Of Panderers

Posted by jlubans on October 24, 2017

Caption: Mabel Potter begs to differ with movie-mogul Schnellenhammer: It’s "wuckoo-wuckoo", not "cuckoo-cuckoo"!

That ye olde English word, panderer – derived from Chaucer - is missing from the press reports on the Harvey Weinstein outrage. Panderer is the term for those followers of Harvey that procured and set up starlets for him.
Harvey’s M.O., it is alleged, was to have a subordinate – usually a woman - invite a young woman to meet Harvey for “business”.
The subordinate was to be part of the meeting thereby keeping it on the up and up.
But, after a short time, the subordinate would withdraw – Simpering, no doubt, “I’ll be right back”- and leave Harvey alone with the aspiring actress.
That’s what sexual panderers, procurers do.
Why would anyone do that? Why would a woman/man do that to another woman/man?
Would you say the subordinate – the panderer - was an effective follower, just following orders? Or, as bad or worse than Harvey?
It is said, “everyone knew” of Mr. Weinstein’s vicious behavior and yet were silent, aiding and abetting.
P.G. Wodehouse was under contract in the ‘30s in Hollywood as an over-paid scriptwriter with a major studio. He came away with bundles of cash and reams of material for novels and short stories.
Wodehouse, being Wodehouse, spent no time on the sleazy sex angle but mercilessly spoofed the bullying behavior, the arrogance, and the stupidities of the movie biz.
His comedic novel, Laughing Gas (1936) exposed Hollywood's abuse of child stars.
“The Nodder” (1935) is more relevant to Harvey. The co-producers - Mr. Schnellenhammer and Mr. Levitsky of the Perfecto-Zizzbaum Corp. – are Harvey-esque.
They’re not overt lechers, but you get the idea they could well be.
All the movie moguls laughingly pilloried by PGW had supporting casts of hundreds - all on the pay roll and all in step with the boss – or else!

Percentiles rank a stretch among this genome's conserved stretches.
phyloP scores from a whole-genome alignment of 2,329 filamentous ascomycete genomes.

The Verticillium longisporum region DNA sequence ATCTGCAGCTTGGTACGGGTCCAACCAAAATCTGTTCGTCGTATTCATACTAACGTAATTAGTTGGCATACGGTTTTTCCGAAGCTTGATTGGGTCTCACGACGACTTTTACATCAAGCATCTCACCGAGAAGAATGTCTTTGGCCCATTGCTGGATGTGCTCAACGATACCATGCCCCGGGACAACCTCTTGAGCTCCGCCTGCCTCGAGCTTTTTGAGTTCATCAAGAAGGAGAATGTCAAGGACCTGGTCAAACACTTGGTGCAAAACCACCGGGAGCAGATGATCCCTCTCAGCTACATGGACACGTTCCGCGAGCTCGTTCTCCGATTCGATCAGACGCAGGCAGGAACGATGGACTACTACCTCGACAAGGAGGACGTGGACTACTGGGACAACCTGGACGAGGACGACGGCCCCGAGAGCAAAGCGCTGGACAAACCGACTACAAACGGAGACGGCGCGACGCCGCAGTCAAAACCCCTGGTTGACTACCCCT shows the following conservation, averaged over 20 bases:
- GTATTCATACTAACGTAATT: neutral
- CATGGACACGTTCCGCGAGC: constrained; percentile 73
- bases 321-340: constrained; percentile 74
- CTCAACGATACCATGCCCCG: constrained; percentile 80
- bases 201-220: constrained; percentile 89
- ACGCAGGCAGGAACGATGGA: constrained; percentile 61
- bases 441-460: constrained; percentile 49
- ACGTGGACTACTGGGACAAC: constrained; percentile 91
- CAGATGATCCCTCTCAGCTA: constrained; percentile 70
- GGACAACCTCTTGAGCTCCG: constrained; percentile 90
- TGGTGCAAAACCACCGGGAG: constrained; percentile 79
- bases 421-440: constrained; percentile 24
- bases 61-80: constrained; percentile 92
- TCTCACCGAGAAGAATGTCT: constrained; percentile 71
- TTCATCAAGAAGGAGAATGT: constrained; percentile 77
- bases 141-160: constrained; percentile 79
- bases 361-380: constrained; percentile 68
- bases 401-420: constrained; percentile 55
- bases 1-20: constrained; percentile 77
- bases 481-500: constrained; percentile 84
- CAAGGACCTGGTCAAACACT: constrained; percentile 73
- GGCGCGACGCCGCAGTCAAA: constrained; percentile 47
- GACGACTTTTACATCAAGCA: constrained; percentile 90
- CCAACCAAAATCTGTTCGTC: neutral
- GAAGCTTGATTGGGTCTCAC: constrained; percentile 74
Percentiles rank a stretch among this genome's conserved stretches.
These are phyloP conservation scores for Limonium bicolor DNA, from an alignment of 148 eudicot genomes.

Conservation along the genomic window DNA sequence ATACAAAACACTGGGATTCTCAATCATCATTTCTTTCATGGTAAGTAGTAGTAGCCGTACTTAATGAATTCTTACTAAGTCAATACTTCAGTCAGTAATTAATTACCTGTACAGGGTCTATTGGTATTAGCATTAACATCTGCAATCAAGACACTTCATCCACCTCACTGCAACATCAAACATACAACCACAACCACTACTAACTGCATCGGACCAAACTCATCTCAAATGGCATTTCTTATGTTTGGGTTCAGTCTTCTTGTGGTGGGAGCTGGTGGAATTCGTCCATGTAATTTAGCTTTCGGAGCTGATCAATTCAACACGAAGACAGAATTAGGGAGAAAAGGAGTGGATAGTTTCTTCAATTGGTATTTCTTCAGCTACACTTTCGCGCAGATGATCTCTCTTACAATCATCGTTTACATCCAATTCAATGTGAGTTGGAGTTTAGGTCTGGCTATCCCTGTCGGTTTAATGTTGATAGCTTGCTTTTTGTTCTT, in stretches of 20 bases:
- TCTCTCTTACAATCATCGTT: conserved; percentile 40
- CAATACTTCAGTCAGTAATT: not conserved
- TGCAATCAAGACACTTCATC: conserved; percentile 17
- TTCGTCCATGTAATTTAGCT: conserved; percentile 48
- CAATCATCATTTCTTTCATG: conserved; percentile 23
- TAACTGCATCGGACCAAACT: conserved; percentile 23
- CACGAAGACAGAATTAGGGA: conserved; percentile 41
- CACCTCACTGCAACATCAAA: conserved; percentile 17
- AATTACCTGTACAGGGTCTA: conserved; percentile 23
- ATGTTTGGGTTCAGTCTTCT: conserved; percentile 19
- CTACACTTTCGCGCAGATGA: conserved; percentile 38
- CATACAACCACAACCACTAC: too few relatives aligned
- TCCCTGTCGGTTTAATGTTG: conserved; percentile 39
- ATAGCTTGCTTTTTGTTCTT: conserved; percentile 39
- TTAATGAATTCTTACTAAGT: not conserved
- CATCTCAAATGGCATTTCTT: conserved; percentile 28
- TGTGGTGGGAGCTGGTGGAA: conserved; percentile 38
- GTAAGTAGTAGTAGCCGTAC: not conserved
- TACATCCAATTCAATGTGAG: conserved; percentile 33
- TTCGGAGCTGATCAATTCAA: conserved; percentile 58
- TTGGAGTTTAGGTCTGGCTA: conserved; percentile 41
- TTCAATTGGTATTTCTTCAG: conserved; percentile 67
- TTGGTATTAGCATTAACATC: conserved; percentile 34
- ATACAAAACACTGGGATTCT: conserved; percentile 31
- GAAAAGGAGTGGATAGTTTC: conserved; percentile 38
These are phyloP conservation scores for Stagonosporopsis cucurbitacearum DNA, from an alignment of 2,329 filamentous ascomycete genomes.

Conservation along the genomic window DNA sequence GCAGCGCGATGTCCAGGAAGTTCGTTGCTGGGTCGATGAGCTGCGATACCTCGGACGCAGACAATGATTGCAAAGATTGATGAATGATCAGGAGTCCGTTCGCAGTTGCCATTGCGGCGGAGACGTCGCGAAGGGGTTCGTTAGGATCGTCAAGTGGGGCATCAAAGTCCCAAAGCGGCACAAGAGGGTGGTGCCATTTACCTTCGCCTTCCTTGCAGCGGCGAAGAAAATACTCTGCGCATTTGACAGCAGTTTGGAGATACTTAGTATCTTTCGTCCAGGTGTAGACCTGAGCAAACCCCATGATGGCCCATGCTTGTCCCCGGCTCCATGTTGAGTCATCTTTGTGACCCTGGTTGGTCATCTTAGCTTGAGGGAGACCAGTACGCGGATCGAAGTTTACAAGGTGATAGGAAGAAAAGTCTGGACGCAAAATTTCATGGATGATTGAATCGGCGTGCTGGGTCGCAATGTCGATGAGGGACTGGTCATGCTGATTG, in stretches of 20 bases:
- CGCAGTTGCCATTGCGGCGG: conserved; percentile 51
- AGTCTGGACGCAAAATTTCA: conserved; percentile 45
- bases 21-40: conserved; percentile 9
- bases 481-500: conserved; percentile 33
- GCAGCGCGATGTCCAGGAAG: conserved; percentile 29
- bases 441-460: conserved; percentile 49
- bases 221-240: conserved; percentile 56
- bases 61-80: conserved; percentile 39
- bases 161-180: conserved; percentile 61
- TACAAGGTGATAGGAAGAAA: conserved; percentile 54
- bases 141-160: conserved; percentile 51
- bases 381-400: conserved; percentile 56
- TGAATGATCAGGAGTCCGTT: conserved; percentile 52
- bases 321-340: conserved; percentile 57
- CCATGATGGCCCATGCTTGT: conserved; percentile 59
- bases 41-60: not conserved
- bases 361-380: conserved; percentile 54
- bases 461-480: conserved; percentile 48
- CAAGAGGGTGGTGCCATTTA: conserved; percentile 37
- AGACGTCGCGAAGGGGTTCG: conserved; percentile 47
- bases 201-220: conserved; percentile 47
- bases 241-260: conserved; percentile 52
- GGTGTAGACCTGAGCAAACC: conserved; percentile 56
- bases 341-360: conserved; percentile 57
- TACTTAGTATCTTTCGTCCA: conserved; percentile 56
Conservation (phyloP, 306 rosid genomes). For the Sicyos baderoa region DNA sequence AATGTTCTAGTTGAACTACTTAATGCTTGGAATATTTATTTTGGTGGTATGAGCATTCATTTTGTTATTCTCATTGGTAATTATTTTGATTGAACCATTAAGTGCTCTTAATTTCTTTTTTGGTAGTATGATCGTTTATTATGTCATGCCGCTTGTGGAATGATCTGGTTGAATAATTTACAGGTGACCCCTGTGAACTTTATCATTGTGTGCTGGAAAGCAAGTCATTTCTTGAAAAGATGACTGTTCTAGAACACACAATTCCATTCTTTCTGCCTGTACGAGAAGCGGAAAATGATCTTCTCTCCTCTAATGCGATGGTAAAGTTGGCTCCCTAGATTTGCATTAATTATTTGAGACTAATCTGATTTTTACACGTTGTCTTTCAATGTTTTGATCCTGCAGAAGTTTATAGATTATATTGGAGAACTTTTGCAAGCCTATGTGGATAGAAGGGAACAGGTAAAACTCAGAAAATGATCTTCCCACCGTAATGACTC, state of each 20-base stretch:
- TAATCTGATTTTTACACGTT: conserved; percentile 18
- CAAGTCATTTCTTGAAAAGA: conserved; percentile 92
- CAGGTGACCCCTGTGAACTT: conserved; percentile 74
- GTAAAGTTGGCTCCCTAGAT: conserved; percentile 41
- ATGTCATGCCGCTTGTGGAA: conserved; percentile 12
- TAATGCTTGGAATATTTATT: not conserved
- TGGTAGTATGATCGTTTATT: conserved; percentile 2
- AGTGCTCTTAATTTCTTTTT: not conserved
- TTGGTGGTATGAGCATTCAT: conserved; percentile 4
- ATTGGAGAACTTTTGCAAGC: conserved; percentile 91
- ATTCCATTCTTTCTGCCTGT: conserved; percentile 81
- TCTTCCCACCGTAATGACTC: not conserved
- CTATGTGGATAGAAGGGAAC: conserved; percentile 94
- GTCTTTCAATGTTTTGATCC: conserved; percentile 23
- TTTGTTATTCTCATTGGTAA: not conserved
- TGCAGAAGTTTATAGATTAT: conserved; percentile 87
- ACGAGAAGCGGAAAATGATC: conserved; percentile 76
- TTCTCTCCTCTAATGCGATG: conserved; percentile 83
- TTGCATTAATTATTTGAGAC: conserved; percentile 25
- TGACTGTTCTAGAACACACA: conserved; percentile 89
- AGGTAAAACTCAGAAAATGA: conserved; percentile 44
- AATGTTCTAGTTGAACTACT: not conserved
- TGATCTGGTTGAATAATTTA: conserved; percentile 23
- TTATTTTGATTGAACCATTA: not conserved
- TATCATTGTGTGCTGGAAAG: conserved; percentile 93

Just like Harvey.
Wilmot, the male protagonist and a lowly Nodder (a subspecies of Yes Man), goes along to get along until Schnellenhammer fires Wilmot’s fiancée (Mabel Potter) over a dispute about the sound of a Cuckoo’s call.
(Yes, Mabel – Schnellenhammer’s secretary - had been a vaudevillian bird imitator).
When Wilmot stops nodding and roars in disagreement, Schnellenhammer’s eyes bulge, his face turns bright red and steam escapes from his ears, but Mr. Levitsky intervenes. Levitsky suspects that our Wilmot may have discovered - while on a drunken binge with their studio’s child super star Johnny Bingley - that Bingley is actually a “midget from Connolly’s Circus and an elderly hardboiled midget at that” not America’s child idol dressed in a Lord Fauntleroy suit.
Apparently, none of Harvey’s panderers had this kind of “dirt to dish”, to say No! to doing Harvey’s dirty work.
And so it can be outside of Hollywood.
My work world did not have “casting couches” but that did not impede would be harassers, male and female.
I recall the nefarious “Pincher”. He was infamous among the women in my profession as someone that would pinch young females in elevators.
Everyone knew – he was chuckled about for this “harmless” quirk - and no one stopped him.
He lost no job; he lost little prestige in the profession. As far as I know his pinching lasted until he tottered off into oblivion.
There were other bad bosses in my business who were enabled by silence but let’s leave it at the Pincher.
There is, of course, an exchange between boss and panderer. The boss prospers and the panderer keeps his or her job and maybe gets a bonus, a promotion, a bargaining chip.
That’s why the best followers – the independent-minded and ethical ones – suffer. They get sidelined or fired.
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© Copyright 2017 John Lubans
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